The problem, says Tom McCourt, who teaches at the University of Illinois at Springfield and is the author of Conflicting Communication Interests in America: The Case of National Public Radio (Praeger, 1999), is that consultants whose experience was in commercial radio “pretty much set the agenda for public radio in the mid-1990s.” With their advice, the Corporation for Public Broadcasting set as its three criteria for public funding minority ownership, average quarter-hour ratings and money raised through listener support.
Average quarter-hour ratings, used by commercial radio ratings services, put a premium on a lowest-common-denominator audience — people who leave the radio on to one station all day as background noise, as opposed to those whose “passionate loyalty” is to particular programs or formats. These would be better measured by cumulative ratings. But the new thinking in public radio is that the background listeners are not only more numerous but also more likely to make up a “core listenership” that will contribute money.
You can see the effects of this thinking even on those that retain classical music. There is a reason why your local public radio station plays a lot more Telemann and Boccherini than Mahler and Bruckner (pictured) — to say nothing of Schoenberg, Berg or Webern — and it has nothing to do with musical quality. It is that the earlier composers simply wrote better background music — or music for people who don’t really want to listen. A lot of 18th century music was written to be played, as Auden put it of Mozart divertimenti, “while bottles were uncorked,/Milord chewed noisily, Milady talked.”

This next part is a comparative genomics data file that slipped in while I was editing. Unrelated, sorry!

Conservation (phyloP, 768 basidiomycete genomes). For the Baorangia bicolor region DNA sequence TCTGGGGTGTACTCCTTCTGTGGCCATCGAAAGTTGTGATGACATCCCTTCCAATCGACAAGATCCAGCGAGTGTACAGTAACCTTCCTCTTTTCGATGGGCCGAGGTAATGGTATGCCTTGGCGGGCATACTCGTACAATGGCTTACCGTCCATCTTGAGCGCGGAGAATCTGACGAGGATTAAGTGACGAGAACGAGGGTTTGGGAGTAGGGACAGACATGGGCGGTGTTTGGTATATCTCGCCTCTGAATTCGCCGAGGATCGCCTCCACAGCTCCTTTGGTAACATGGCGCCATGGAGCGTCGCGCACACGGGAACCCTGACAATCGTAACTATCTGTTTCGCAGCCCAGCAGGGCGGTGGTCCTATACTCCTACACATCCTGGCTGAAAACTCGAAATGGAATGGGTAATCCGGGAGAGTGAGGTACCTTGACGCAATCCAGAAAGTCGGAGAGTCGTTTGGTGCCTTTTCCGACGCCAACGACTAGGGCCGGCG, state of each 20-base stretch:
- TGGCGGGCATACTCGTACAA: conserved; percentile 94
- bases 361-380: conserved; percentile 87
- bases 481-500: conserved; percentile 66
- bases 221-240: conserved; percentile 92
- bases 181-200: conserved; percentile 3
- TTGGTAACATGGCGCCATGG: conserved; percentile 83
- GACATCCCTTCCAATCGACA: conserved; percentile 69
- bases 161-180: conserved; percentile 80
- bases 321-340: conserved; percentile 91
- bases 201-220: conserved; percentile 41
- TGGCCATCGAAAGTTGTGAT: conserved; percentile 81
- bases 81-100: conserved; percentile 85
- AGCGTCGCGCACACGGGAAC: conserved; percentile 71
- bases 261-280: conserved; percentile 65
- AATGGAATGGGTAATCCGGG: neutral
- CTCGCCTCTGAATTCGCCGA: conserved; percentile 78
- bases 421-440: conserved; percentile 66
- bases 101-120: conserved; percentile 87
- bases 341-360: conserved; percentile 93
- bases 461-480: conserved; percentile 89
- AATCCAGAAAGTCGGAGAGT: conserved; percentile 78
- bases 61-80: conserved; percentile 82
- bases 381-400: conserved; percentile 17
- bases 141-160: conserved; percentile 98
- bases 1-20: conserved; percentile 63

Nowadays, the philistinism of the aristocracy is open to everyone. For the future of classical music on the radio, we only have to look at WGMS in Washington, which booted the Metropolitan Opera. It has risen to fourth place in the local ratings by an elaborate system of matching music — mostly shorter pieces and individual movements carved out of longer works — to the presumed moods of its listeners over the course of the broadcast day.
Jim Allison, program director at WGMS, told Stephen Budiansky of The Atlantic Monthly recently that his job was “day-parting,” or deciding what kinds of feelings people wanted from their music at, say, drive time in the morning (“energetic”) or afternoon (more “relaxing”). “To help him match the sound to the desired mood, Allison has a database containing descriptions of the music in the station’s 10,000-CD library.” These provide labels to classify the music’s “mood and energy level” as, for example, “boisterous”, “pleasant”, “tranquil” or “lively.”
This is the direction in which public radio is moving too. Except on Saturday afternoons, it is already hard for Washington listeners to tell the difference between the music on WGMS and WETA. And NPR, whose cutbacks, says Tom McCourt, are “really emblematic of the marketplace mentality that has overtaken public broadcasting in general,” can hardly give a lead to the local stations anymore because it is controlled by them. It is not only covering, it is part of “the business side of entertainment.”